We noticed that much of this debate was happening without reference to just how many MMS have already been struck down as . . . [more]

Posted in: Announcements, Substantive Law: Judicial Decisions, Substantive Law: Legislation

Privacy Information: Cookieless Identification and Tracking of Devices

This blog post is entirely written by Christina Catenacci, BA, LLB, LLM, for First Reference Talks. Christina is currently pursuing a PhD at the University of Western Ontario with a focus on privacy law.

On August 21, 2017, the Office of the Privacy Commissioner of Canada released an informative piece regarding cookieless identification and tracking of devices. Interestingly, there is a new technique called, “fingerprinting”, which can work to enable website operators, advertising companies, and other organizations to track users – even when they clear their cookies. The document explains the implications and what people can do to protect their . . . [more]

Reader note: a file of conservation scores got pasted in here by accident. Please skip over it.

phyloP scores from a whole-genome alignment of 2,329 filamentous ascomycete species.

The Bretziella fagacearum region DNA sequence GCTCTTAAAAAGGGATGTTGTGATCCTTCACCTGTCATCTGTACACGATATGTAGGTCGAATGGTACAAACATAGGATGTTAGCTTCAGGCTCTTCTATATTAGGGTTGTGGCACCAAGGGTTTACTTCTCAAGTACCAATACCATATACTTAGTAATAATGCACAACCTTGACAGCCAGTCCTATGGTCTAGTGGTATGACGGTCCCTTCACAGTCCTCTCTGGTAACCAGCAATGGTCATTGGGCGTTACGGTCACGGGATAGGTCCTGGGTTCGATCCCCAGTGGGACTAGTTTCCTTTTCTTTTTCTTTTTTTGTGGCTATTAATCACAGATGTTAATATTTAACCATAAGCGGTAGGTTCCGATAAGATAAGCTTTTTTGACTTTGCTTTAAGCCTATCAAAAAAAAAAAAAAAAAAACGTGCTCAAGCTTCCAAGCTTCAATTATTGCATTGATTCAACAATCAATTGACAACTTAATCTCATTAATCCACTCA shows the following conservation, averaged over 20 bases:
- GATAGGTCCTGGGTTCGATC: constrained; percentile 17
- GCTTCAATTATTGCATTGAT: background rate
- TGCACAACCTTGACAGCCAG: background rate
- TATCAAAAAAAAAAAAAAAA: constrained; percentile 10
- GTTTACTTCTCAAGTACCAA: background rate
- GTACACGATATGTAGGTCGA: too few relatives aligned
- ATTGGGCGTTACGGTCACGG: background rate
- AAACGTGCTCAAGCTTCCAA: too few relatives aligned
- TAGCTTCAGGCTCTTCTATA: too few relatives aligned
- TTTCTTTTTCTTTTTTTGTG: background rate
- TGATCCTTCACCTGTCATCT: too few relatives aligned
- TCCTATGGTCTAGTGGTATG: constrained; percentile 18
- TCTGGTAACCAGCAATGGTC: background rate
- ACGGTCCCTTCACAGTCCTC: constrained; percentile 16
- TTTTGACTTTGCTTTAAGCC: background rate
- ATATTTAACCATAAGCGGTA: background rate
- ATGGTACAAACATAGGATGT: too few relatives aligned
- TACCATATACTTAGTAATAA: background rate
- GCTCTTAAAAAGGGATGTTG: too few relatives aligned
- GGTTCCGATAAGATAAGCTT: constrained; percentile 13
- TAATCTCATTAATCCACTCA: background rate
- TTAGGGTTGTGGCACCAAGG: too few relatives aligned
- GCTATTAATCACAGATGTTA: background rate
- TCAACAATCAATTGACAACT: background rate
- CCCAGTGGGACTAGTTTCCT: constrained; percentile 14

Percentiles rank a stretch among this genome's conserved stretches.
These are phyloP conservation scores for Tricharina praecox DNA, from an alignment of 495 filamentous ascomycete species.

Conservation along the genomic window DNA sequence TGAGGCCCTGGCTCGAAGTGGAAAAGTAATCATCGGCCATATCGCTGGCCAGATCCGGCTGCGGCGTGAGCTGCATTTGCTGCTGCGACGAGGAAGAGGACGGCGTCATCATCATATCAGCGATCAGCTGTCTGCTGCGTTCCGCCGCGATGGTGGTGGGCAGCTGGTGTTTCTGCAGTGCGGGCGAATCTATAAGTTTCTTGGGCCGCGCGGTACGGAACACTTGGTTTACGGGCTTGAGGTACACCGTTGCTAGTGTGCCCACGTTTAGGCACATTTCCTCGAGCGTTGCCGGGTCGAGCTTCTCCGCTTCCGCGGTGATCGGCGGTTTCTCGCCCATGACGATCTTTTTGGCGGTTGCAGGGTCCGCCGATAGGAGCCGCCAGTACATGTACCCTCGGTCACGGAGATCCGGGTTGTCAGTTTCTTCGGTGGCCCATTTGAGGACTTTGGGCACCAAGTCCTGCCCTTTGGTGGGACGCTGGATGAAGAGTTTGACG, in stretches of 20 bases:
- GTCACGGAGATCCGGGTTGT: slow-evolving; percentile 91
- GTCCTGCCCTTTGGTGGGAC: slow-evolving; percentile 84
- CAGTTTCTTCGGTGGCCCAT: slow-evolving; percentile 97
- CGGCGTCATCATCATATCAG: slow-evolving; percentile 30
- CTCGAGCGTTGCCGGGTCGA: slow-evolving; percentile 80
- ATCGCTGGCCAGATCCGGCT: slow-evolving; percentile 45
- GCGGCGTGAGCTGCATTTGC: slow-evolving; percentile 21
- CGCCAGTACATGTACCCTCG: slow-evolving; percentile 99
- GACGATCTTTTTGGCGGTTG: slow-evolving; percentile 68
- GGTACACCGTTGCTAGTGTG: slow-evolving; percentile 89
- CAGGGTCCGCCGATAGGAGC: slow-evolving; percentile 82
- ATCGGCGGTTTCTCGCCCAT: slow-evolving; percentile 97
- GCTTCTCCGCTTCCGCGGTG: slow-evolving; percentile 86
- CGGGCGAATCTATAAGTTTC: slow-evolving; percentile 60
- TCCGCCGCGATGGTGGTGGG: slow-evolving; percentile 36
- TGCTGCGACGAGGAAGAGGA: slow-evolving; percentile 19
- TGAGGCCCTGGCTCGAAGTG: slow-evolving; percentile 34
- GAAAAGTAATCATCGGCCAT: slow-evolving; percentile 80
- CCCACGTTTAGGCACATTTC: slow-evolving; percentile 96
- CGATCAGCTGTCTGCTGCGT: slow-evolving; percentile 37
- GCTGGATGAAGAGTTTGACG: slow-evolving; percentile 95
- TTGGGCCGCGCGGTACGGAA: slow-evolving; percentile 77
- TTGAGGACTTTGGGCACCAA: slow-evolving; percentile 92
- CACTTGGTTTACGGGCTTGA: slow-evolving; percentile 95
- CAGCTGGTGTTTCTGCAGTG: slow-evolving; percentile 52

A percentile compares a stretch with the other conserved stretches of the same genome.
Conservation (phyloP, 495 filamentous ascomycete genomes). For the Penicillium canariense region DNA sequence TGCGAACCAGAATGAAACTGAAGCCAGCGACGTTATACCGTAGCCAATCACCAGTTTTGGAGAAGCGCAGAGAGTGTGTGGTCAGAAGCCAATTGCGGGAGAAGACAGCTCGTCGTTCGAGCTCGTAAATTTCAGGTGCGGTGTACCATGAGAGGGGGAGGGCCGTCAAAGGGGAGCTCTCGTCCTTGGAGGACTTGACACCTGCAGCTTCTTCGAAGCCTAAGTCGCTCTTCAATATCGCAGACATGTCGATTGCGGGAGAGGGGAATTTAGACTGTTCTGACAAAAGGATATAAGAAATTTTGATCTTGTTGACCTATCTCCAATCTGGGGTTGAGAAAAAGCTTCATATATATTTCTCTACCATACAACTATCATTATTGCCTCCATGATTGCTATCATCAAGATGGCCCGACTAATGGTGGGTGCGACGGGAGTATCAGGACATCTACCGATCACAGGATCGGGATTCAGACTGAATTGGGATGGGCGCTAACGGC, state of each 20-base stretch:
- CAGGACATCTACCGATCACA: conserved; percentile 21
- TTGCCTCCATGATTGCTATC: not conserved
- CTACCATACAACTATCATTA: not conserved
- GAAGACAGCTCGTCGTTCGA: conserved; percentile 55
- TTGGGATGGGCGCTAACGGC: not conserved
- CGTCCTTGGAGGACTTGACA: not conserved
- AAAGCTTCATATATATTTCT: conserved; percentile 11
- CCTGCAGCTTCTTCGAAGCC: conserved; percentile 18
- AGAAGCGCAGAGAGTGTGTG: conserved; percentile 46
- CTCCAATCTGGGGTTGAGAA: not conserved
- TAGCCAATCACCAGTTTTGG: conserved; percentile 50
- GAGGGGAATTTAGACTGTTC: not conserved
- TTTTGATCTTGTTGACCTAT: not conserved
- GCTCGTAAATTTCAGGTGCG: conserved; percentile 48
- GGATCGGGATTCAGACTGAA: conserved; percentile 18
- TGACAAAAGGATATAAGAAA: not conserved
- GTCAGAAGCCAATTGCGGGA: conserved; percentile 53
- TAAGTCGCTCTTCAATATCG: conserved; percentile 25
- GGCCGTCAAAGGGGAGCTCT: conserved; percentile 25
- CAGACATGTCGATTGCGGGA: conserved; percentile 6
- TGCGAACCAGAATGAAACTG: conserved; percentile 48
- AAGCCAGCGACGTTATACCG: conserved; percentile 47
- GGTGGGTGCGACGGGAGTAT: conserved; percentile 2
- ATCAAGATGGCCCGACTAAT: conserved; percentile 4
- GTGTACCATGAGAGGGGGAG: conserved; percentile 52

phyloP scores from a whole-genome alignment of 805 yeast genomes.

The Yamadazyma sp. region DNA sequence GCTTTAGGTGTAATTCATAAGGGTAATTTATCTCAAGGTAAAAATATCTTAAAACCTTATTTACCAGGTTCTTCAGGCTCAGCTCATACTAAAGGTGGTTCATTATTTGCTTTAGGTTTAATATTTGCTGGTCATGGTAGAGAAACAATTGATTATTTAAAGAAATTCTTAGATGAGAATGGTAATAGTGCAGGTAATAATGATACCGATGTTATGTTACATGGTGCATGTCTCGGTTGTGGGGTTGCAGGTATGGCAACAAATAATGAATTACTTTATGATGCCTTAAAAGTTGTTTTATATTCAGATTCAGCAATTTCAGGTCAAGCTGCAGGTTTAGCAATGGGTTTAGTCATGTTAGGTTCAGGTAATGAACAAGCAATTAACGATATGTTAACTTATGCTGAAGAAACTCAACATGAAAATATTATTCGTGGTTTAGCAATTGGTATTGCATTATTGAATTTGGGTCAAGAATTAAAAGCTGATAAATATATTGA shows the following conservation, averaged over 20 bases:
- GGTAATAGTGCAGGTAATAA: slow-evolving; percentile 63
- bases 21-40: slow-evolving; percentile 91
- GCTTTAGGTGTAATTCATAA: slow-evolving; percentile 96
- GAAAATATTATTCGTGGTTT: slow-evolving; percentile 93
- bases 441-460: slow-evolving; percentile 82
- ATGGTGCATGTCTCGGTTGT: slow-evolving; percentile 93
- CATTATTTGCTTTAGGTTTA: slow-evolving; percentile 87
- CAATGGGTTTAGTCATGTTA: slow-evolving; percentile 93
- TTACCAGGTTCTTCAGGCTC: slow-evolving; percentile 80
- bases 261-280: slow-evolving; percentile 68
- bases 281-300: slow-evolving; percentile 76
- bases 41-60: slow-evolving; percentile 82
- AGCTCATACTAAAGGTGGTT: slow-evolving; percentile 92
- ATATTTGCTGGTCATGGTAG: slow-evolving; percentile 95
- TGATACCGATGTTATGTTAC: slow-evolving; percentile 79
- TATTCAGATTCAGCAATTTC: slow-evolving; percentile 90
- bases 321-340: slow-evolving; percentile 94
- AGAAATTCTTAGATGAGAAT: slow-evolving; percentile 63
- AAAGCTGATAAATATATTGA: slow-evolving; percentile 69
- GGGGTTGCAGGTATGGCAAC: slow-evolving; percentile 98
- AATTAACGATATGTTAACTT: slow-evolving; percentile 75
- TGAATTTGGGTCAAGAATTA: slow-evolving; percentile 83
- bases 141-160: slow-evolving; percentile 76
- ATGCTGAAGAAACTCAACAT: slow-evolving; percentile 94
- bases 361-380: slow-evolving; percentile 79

Posted in: Legal Information, Miscellaneous, Practice of Law, Practice of Law: Marketing, Practice of Law: Practice Management, Substantive Law, Substantive Law: Legislation, Technology, Technology: Internet

PIPEDA Privacy Breach Notification Regulations Published for Comment

The draft privacy breach regulations under PIPEDA have just been published. They are open for comment for 30 days.

These regulations detail the mechanics of notifying the Privacy Commissioner and individuals when there is a privacy breach. PIPEDA was amended some time ago to require mandatory notification when there is a breach that results in “real risk of significant harm”. Those provisions will come into force after the regulations are passed.

The draft regulations are about what were expected. They are similar to those under Alberta privacy legislation.

I agree with David Fraser’s view that section 4(a) that says notification . . . [more]

Posted in: Substantive Law: Legislation

Court Stays Criminal Negligence Charge Against Worker